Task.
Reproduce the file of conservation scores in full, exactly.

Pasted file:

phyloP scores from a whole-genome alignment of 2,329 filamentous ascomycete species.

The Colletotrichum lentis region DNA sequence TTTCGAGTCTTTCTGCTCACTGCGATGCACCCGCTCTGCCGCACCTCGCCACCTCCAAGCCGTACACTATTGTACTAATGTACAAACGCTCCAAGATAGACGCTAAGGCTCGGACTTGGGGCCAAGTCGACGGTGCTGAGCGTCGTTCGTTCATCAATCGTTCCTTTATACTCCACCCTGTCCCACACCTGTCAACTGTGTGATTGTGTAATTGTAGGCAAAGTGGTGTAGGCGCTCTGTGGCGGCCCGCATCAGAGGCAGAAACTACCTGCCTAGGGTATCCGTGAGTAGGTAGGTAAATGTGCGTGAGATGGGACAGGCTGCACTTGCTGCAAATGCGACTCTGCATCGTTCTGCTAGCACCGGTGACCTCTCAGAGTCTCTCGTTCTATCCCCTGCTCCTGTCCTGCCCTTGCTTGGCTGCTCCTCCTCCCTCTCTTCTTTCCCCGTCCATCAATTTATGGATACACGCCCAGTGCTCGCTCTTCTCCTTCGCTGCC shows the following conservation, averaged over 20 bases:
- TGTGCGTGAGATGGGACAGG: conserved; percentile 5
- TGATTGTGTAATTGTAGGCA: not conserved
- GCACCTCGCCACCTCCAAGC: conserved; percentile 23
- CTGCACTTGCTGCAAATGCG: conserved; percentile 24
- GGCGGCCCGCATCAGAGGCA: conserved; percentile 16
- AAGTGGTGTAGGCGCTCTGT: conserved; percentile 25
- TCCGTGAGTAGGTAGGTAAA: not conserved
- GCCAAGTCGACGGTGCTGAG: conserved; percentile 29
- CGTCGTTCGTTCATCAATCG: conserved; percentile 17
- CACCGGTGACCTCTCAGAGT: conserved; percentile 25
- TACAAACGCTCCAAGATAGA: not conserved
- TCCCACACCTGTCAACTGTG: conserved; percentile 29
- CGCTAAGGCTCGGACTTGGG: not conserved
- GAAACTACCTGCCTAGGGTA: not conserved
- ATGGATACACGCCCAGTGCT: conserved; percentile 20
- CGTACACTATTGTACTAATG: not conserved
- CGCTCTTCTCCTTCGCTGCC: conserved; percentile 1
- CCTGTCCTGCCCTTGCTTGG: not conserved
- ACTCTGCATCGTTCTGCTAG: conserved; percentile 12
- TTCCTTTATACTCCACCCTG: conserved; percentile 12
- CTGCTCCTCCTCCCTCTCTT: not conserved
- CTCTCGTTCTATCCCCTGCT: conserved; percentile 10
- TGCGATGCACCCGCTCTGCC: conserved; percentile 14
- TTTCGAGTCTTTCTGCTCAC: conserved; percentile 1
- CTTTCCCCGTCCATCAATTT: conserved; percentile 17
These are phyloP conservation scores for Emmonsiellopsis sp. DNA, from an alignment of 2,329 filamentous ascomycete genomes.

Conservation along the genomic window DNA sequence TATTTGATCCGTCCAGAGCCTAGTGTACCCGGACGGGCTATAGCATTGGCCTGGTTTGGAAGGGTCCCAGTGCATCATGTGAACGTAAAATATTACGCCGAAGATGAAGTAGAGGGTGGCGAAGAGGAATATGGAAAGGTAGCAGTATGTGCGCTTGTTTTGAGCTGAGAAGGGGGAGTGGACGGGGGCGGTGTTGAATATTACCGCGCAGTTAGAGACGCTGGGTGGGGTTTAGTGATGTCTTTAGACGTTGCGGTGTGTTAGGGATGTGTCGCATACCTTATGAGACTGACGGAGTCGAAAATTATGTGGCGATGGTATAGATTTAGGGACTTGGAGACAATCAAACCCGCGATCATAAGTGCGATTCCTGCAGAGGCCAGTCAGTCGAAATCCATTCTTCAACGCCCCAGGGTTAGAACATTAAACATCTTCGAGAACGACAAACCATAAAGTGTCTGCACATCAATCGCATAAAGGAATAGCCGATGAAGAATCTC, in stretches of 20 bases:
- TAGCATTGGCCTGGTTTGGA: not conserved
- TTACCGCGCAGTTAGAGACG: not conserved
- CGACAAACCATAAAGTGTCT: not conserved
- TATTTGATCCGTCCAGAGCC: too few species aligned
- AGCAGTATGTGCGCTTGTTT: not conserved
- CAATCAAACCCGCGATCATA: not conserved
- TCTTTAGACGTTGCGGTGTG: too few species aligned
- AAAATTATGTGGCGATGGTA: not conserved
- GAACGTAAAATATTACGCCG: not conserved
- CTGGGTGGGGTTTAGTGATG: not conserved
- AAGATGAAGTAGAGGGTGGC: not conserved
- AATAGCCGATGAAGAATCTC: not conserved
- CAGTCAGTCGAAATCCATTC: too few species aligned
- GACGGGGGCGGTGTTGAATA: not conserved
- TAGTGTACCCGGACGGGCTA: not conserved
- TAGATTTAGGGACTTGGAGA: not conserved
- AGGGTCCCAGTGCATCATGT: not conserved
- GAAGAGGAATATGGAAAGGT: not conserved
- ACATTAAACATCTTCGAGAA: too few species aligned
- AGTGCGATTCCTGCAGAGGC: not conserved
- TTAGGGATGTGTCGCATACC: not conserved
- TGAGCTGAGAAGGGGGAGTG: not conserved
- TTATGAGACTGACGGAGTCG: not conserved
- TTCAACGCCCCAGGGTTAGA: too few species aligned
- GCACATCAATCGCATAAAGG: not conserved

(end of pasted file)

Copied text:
phyloP scores from a whole-genome alignment of 2,329 filamentous ascomycete species.

The Colletotrichum lentis region DNA sequence TTTCGAGTCTTTCTGCTCACTGCGATGCACCCGCTCTGCCGCACCTCGCCACCTCCAAGCCGTACACTATTGTACTAATGTACAAACGCTCCAAGATAGACGCTAAGGCTCGGACTTGGGGCCAAGTCGACGGTGCTGAGCGTCGTTCGTTCATCAATCGTTCCTTTATACTCCACCCTGTCCCACACCTGTCAACTGTGTGATTGTGTAATTGTAGGCAAAGTGGTGTAGGCGCTCTGTGGCGGCCCGCATCAGAGGCAGAAACTACCTGCCTAGGGTATCCGTGAGTAGGTAGGTAAATGTGCGTGAGATGGGACAGGCTGCACTTGCTGCAAATGCGACTCTGCATCGTTCTGCTAGCACCGGTGACCTCTCAGAGTCTCTCGTTCTATCCCCTGCTCCTGTCCTGCCCTTGCTTGGCTGCTCCTCCTCCCTCTCTTCTTTCCCCGTCCATCAATTTATGGATACACGCCCAGTGCTCGCTCTTCTCCTTCGCTGCC shows the following conservation, averaged over 20 bases:
- TGTGCGTGAGATGGGACAGG: conserved; percentile 5
- TGATTGTGTAATTGTAGGCA: not conserved
- GCACCTCGCCACCTCCAAGC: conserved; percentile 23
- CTGCACTTGCTGCAAATGCG: conserved; percentile 24
- GGCGGCCCGCATCAGAGGCA: conserved; percentile 16
- AAGTGGTGTAGGCGCTCTGT: conserved; percentile 25
- TCCGTGAGTAGGTAGGTAAA: not conserved
- GCCAAGTCGACGGTGCTGAG: conserved; percentile 29
- CGTCGTTCGTTCATCAATCG: conserved; percentile 17
- CACCGGTGACCTCTCAGAGT: conserved; percentile 25
- TACAAACGCTCCAAGATAGA: not conserved
- TCCCACACCTGTCAACTGTG: conserved; percentile 29
- CGCTAAGGCTCGGACTTGGG: not conserved
- GAAACTACCTGCCTAGGGTA: not conserved
- ATGGATACACGCCCAGTGCT: conserved; percentile 20
- CGTACACTATTGTACTAATG: not conserved
- CGCTCTTCTCCTTCGCTGCC: conserved; percentile 1
- CCTGTCCTGCCCTTGCTTGG: not conserved
- ACTCTGCATCGTTCTGCTAG: conserved; percentile 12
- TTCCTTTATACTCCACCCTG: conserved; percentile 12
- CTGCTCCTCCTCCCTCTCTT: not conserved
- CTCTCGTTCTATCCCCTGCT: conserved; percentile 10
- TGCGATGCACCCGCTCTGCC: conserved; percentile 14
- TTTCGAGTCTTTCTGCTCAC: conserved; percentile 1
- CTTTCCCCGTCCATCAATTT: conserved; percentile 17
These are phyloP conservation scores for Emmonsiellopsis sp. DNA, from an alignment of 2,329 filamentous ascomycete genomes.

Conservation along the genomic window DNA sequence TATTTGATCCGTCCAGAGCCTAGTGTACCCGGACGGGCTATAGCATTGGCCTGGTTTGGAAGGGTCCCAGTGCATCATGTGAACGTAAAATATTACGCCGAAGATGAAGTAGAGGGTGGCGAAGAGGAATATGGAAAGGTAGCAGTATGTGCGCTTGTTTTGAGCTGAGAAGGGGGAGTGGACGGGGGCGGTGTTGAATATTACCGCGCAGTTAGAGACGCTGGGTGGGGTTTAGTGATGTCTTTAGACGTTGCGGTGTGTTAGGGATGTGTCGCATACCTTATGAGACTGACGGAGTCGAAAATTATGTGGCGATGGTATAGATTTAGGGACTTGGAGACAATCAAACCCGCGATCATAAGTGCGATTCCTGCAGAGGCCAGTCAGTCGAAATCCATTCTTCAACGCCCCAGGGTTAGAACATTAAACATCTTCGAGAACGACAAACCATAAAGTGTCTGCACATCAATCGCATAAAGGAATAGCCGATGAAGAATCTC, in stretches of 20 bases:
- TAGCATTGGCCTGGTTTGGA: not conserved
- TTACCGCGCAGTTAGAGACG: not conserved
- CGACAAACCATAAAGTGTCT: not conserved
- TATTTGATCCGTCCAGAGCC: too few species aligned
- AGCAGTATGTGCGCTTGTTT: not conserved
- CAATCAAACCCGCGATCATA: not conserved
- TCTTTAGACGTTGCGGTGTG: too few species aligned
- AAAATTATGTGGCGATGGTA: not conserved
- GAACGTAAAATATTACGCCG: not conserved
- CTGGGTGGGGTTTAGTGATG: not conserved
- AAGATGAAGTAGAGGGTGGC: not conserved
- AATAGCCGATGAAGAATCTC: not conserved
- CAGTCAGTCGAAATCCATTC: too few species aligned
- GACGGGGGCGGTGTTGAATA: not conserved
- TAGTGTACCCGGACGGGCTA: not conserved
- TAGATTTAGGGACTTGGAGA: not conserved
- AGGGTCCCAGTGCATCATGT: not conserved
- GAAGAGGAATATGGAAAGGT: not conserved
- ACATTAAACATCTTCGAGAA: too few species aligned
- AGTGCGATTCCTGCAGAGGC: not conserved
- TTAGGGATGTGTCGCATACC: not conserved
- TGAGCTGAGAAGGGGGAGTG: not conserved
- TTATGAGACTGACGGAGTCG: not conserved
- TTCAACGCCCCAGGGTTAGA: too few species aligned
- GCACATCAATCGCATAAAGG: not conserved